Illustration of hot summer day at the Charles/MGH station of the MBTA. On the train cars, passengers look sweaty and distressed from the heat. On the platform, people fight the sun as they wait for next train. The announcement boards announces a heat advisory and delays of 20+ minutes. And the train tracks have buckled and snapped due to the heat.
Beyond inconvenient, waiting for a train during a heat advisory can be dangerous.

In recent summers, Greater Boston has endured unprecedented heatwaves. Suffocating temperatures, sometimes soaring over 100 degrees, are more common. I know because I’ve stood on a sweltering subway platform, planted in front of a noisy giant fan, hoping to find relief. Sometimes, I’ve had to wait for a mysterious “20+ minutes” until the next train arrives. The reason? Overheated tracks buckle and expand. So, to avoid train derailments, the MBTA slows trains in summer heat to prevent accidents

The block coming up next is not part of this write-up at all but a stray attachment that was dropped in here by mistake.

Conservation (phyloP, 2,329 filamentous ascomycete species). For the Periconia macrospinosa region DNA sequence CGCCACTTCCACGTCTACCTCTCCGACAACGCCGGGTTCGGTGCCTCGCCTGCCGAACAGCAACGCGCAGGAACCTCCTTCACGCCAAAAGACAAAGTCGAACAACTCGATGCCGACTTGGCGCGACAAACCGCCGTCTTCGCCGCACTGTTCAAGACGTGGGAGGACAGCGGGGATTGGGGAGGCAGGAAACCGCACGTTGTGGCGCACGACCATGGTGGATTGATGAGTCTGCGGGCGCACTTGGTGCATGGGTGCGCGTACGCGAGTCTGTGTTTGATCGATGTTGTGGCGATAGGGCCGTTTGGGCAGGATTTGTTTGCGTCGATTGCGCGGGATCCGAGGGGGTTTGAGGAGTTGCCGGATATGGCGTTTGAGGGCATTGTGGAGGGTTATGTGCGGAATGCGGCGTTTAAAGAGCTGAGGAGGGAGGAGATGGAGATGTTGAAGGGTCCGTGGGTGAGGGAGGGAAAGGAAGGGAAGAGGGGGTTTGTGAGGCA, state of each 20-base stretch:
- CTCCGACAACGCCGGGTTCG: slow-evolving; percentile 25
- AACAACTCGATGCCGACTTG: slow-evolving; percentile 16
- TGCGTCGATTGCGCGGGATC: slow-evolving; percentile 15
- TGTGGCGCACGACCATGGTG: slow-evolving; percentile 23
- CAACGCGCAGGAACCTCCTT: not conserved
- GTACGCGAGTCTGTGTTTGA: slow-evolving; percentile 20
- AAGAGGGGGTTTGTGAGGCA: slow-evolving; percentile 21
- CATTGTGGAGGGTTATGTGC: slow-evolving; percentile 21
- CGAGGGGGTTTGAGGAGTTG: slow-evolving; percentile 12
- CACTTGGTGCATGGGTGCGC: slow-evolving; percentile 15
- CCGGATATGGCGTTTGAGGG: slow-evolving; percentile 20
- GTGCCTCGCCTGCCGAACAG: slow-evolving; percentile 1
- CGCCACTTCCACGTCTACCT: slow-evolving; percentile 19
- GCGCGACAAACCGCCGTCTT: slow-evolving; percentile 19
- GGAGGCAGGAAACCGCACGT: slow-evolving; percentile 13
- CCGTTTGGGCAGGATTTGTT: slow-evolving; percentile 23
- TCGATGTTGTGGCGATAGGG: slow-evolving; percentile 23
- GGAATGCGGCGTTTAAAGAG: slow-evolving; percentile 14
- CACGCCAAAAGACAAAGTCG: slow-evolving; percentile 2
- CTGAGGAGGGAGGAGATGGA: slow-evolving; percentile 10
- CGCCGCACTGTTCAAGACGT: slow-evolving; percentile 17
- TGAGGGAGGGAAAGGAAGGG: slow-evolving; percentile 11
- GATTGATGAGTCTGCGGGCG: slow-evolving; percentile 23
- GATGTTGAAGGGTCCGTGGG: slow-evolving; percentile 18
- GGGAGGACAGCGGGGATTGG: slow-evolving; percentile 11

But here’s the problem: Climate change will mean hotter, longer heat waves. We know that. And we deserve a transit system that doesn’t grind to a halt every time the mercury soars. 


Illustration of heavy rainfall at the Orient Heights train station in East Boston. On the puddle covered platform with bright orange cones, people wait for the train. On the train tracks, piles of fall foliage have clogged the drains. The tracks are now under water. Across the street, a shuttle approaches a stop. Ahead of the shuttle, an officer reroutes traffic away from a flooded street.
Heavy rainfalls cause floods that damage our transit system, leaving people stranded without a way home.